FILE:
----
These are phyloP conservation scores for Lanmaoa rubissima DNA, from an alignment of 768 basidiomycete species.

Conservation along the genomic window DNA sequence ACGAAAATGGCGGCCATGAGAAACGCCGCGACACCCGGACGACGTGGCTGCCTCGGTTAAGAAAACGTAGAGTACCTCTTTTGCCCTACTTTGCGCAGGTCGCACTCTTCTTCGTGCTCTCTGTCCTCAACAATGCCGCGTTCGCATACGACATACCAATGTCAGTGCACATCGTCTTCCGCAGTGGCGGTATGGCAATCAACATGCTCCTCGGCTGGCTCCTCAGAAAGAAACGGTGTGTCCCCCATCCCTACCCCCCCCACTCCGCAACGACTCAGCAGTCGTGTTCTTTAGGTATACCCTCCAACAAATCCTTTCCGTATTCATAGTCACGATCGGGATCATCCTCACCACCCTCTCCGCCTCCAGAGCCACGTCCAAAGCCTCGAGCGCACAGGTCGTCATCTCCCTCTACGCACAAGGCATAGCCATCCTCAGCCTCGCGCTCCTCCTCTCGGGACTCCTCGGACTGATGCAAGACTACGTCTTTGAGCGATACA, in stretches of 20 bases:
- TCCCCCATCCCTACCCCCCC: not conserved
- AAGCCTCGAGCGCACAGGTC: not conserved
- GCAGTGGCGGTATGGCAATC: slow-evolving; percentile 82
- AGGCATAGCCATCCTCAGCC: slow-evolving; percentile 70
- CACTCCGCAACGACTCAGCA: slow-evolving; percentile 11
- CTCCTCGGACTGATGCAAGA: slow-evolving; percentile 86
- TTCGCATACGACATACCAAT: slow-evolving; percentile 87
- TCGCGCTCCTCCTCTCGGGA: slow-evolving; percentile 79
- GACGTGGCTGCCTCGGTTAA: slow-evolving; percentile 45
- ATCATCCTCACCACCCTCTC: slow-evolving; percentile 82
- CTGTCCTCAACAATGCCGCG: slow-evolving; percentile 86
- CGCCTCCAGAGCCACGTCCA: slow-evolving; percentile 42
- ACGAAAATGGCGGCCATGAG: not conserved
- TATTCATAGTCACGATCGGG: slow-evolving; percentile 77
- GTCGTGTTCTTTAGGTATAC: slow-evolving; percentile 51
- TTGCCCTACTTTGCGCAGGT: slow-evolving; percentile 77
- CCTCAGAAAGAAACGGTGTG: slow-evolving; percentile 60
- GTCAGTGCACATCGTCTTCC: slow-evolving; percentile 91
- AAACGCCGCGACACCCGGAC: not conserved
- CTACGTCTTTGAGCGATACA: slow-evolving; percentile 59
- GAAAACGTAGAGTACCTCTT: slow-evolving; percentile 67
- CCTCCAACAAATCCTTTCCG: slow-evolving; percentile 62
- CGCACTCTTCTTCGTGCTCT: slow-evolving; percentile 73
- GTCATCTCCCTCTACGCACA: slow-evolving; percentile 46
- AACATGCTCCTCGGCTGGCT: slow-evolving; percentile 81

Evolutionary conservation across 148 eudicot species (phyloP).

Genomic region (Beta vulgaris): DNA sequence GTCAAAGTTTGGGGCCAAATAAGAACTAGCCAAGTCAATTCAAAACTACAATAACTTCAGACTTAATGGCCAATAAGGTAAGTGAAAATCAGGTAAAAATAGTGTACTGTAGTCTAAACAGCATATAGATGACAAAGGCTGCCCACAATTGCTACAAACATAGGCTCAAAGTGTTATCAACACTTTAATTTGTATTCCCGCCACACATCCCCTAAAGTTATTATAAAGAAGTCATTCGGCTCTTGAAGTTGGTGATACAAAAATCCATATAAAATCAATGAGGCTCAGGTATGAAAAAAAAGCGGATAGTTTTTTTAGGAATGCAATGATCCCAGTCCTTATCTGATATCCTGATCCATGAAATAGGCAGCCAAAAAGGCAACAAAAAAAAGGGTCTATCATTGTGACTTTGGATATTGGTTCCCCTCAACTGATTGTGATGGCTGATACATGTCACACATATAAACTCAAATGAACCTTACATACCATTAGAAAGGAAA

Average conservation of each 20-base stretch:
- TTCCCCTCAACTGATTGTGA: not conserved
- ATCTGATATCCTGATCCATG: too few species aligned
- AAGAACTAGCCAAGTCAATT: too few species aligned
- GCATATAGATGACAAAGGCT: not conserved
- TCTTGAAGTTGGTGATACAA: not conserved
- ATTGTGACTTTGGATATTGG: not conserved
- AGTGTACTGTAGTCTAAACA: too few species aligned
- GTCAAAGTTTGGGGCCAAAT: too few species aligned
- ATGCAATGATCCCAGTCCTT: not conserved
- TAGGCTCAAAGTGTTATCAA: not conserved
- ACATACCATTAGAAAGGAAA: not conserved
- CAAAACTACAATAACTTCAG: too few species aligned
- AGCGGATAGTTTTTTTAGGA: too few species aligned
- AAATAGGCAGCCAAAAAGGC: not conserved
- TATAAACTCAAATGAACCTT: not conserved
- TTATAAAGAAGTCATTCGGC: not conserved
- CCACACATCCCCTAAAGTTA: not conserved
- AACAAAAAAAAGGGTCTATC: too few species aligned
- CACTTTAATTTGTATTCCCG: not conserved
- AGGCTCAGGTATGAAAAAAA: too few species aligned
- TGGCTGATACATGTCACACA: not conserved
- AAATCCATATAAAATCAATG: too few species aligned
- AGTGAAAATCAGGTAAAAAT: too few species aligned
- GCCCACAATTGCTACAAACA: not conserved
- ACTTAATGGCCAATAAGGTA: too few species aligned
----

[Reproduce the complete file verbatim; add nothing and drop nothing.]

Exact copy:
These are phyloP conservation scores for Lanmaoa rubissima DNA, from an alignment of 768 basidiomycete species.

Conservation along the genomic window DNA sequence ACGAAAATGGCGGCCATGAGAAACGCCGCGACACCCGGACGACGTGGCTGCCTCGGTTAAGAAAACGTAGAGTACCTCTTTTGCCCTACTTTGCGCAGGTCGCACTCTTCTTCGTGCTCTCTGTCCTCAACAATGCCGCGTTCGCATACGACATACCAATGTCAGTGCACATCGTCTTCCGCAGTGGCGGTATGGCAATCAACATGCTCCTCGGCTGGCTCCTCAGAAAGAAACGGTGTGTCCCCCATCCCTACCCCCCCCACTCCGCAACGACTCAGCAGTCGTGTTCTTTAGGTATACCCTCCAACAAATCCTTTCCGTATTCATAGTCACGATCGGGATCATCCTCACCACCCTCTCCGCCTCCAGAGCCACGTCCAAAGCCTCGAGCGCACAGGTCGTCATCTCCCTCTACGCACAAGGCATAGCCATCCTCAGCCTCGCGCTCCTCCTCTCGGGACTCCTCGGACTGATGCAAGACTACGTCTTTGAGCGATACA, in stretches of 20 bases:
- TCCCCCATCCCTACCCCCCC: not conserved
- AAGCCTCGAGCGCACAGGTC: not conserved
- GCAGTGGCGGTATGGCAATC: slow-evolving; percentile 82
- AGGCATAGCCATCCTCAGCC: slow-evolving; percentile 70
- CACTCCGCAACGACTCAGCA: slow-evolving; percentile 11
- CTCCTCGGACTGATGCAAGA: slow-evolving; percentile 86
- TTCGCATACGACATACCAAT: slow-evolving; percentile 87
- TCGCGCTCCTCCTCTCGGGA: slow-evolving; percentile 79
- GACGTGGCTGCCTCGGTTAA: slow-evolving; percentile 45
- ATCATCCTCACCACCCTCTC: slow-evolving; percentile 82
- CTGTCCTCAACAATGCCGCG: slow-evolving; percentile 86
- CGCCTCCAGAGCCACGTCCA: slow-evolving; percentile 42
- ACGAAAATGGCGGCCATGAG: not conserved
- TATTCATAGTCACGATCGGG: slow-evolving; percentile 77
- GTCGTGTTCTTTAGGTATAC: slow-evolving; percentile 51
- TTGCCCTACTTTGCGCAGGT: slow-evolving; percentile 77
- CCTCAGAAAGAAACGGTGTG: slow-evolving; percentile 60
- GTCAGTGCACATCGTCTTCC: slow-evolving; percentile 91
- AAACGCCGCGACACCCGGAC: not conserved
- CTACGTCTTTGAGCGATACA: slow-evolving; percentile 59
- GAAAACGTAGAGTACCTCTT: slow-evolving; percentile 67
- CCTCCAACAAATCCTTTCCG: slow-evolving; percentile 62
- CGCACTCTTCTTCGTGCTCT: slow-evolving; percentile 73
- GTCATCTCCCTCTACGCACA: slow-evolving; percentile 46
- AACATGCTCCTCGGCTGGCT: slow-evolving; percentile 81

Evolutionary conservation across 148 eudicot species (phyloP).

Genomic region (Beta vulgaris): DNA sequence GTCAAAGTTTGGGGCCAAATAAGAACTAGCCAAGTCAATTCAAAACTACAATAACTTCAGACTTAATGGCCAATAAGGTAAGTGAAAATCAGGTAAAAATAGTGTACTGTAGTCTAAACAGCATATAGATGACAAAGGCTGCCCACAATTGCTACAAACATAGGCTCAAAGTGTTATCAACACTTTAATTTGTATTCCCGCCACACATCCCCTAAAGTTATTATAAAGAAGTCATTCGGCTCTTGAAGTTGGTGATACAAAAATCCATATAAAATCAATGAGGCTCAGGTATGAAAAAAAAGCGGATAGTTTTTTTAGGAATGCAATGATCCCAGTCCTTATCTGATATCCTGATCCATGAAATAGGCAGCCAAAAAGGCAACAAAAAAAAGGGTCTATCATTGTGACTTTGGATATTGGTTCCCCTCAACTGATTGTGATGGCTGATACATGTCACACATATAAACTCAAATGAACCTTACATACCATTAGAAAGGAAA

Average conservation of each 20-base stretch:
- TTCCCCTCAACTGATTGTGA: not conserved
- ATCTGATATCCTGATCCATG: too few species aligned
- AAGAACTAGCCAAGTCAATT: too few species aligned
- GCATATAGATGACAAAGGCT: not conserved
- TCTTGAAGTTGGTGATACAA: not conserved
- ATTGTGACTTTGGATATTGG: not conserved
- AGTGTACTGTAGTCTAAACA: too few species aligned
- GTCAAAGTTTGGGGCCAAAT: too few species aligned
- ATGCAATGATCCCAGTCCTT: not conserved
- TAGGCTCAAAGTGTTATCAA: not conserved
- ACATACCATTAGAAAGGAAA: not conserved
- CAAAACTACAATAACTTCAG: too few species aligned
- AGCGGATAGTTTTTTTAGGA: too few species aligned
- AAATAGGCAGCCAAAAAGGC: not conserved
- TATAAACTCAAATGAACCTT: not conserved
- TTATAAAGAAGTCATTCGGC: not conserved
- CCACACATCCCCTAAAGTTA: not conserved
- AACAAAAAAAAGGGTCTATC: too few species aligned
- CACTTTAATTTGTATTCCCG: not conserved
- AGGCTCAGGTATGAAAAAAA: too few species aligned
- TGGCTGATACATGTCACACA: not conserved
- AAATCCATATAAAATCAATG: too few species aligned
- AGTGAAAATCAGGTAAAAAT: too few species aligned
- GCCCACAATTGCTACAAACA: not conserved
- ACTTAATGGCCAATAAGGTA: too few species aligned